Fay Milton, the director of creative strategy for climate change campaign group Music Declares Emergency and drummer with rock band Savages, provides her view on the significant steps that should be taken to help make live events more sustainable.
Live music was the backdrop to the creation of Music Declares Emergency back in 2019. Sat at Coachella as the first rebellion played out on London’s streets, I looked around the site and wondered how music, that constant connector of social action, creator and chronicler of change, seemed so detached from the emergency we all faced.
As a touring musician I knew the problems. How can we musicians talk about reducing carbon footprints whilst touring around the world? I knew that I wasn’t the only one, plenty of conversations with other artists and friends from the music industry revealed that many people were extremely worried and keen to act… but worrying itself isn’t enough, we needed action.
Fast forward to now and the engagement of the music community with the climate emergency, predominantly carbon footprint and sustainability of resources, is a top priority across the sector.
Venues, festivals, promoters, and agents across the UK are demonstrating that with solutions that range from solar panel installation and green walls and roofs to certifiable waste reduction and management solutions and sustainable riders. Carbon is being considered in tour routing and plastic bottles of water are a thankfully vanishing site in backstage areas while festivals have led the way in recyclable cup schemes.
Live Green’s Beyond Zero declaration, to devise and implement sustainable touring, builds on a raft of other initiatives, and shows that the mood music across live regarding action is overwhelmingly positive.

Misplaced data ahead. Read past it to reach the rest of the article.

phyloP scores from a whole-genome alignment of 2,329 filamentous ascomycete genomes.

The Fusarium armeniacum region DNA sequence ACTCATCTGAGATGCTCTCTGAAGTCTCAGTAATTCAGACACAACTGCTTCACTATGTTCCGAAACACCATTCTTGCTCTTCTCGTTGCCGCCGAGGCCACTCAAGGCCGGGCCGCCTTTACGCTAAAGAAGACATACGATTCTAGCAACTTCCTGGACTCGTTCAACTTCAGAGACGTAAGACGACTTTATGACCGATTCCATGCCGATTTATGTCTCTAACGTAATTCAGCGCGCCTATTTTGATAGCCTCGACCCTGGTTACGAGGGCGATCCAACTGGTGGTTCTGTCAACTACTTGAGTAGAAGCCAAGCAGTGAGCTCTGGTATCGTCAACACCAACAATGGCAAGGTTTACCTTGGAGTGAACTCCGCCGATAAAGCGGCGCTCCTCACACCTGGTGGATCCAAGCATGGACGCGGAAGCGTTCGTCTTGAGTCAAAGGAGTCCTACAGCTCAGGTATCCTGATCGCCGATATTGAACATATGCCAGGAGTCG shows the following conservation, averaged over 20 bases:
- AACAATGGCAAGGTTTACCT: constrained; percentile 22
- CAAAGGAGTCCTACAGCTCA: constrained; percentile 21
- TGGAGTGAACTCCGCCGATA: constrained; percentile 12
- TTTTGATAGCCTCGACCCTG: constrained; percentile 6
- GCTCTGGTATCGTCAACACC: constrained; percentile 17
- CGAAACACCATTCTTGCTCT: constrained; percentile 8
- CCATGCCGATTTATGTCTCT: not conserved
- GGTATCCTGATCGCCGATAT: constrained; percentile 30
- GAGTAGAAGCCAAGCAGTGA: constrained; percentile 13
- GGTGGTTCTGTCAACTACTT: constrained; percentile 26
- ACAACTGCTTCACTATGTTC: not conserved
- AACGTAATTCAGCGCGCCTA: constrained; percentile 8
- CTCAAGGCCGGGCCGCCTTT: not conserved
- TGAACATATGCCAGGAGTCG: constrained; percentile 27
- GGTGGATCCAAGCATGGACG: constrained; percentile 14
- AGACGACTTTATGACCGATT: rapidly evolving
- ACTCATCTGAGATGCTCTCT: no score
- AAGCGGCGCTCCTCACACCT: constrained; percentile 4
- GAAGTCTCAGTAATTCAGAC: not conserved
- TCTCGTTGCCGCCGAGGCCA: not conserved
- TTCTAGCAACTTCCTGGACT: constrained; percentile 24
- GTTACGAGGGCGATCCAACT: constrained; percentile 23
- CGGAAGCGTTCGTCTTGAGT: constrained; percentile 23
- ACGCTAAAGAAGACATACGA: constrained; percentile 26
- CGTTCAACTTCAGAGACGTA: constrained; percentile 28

It would be great to see this impetus emboldening the live sector, as a major contributor to the UK exchequer and night time economy, to leverage its position and call for greater infrastructure support from local and national government.
Given audience travel is the major carbon contributor to any live event, the need for better transport logistics is clear.
A call from venues, promoters, and the wider live music community for improvements in public transport provision would offer a massive opportunity to significantly reduce the carbon cost of getting fans to and from events. It would also, I believe, receive massive public support.
Later-running services that allow fans to get home after shows, better cycle lanes and safe street lighting provision are headline measures that could make a real difference.
Given the leading role that live music can play in the post-Covid recovery of our economic centres, such asks weld building back better with the stated commitments of the UK government to transition to a net zero economy.
Similarly, EV touring is a long distant possibility with the current paucity of charging options in the UK. Venues are a potentially potent site for EV charging but, in the wake of Covid, such a financial burden for a wider public good should not be their burden. Action from the government or private sector to partner with venues to deliver EV charging would open up the potential for zero-carbon movement of artists and crew and greater public availability of charging provision for the wider public.
The commitment of the UK live music industry, and the industry in general, is no longer in question. Where we can now make a real difference is in using our voice to advocate for the infrastructure changes needed to fully address the climate crisis and continue the journey to a genuinely net zero live sector.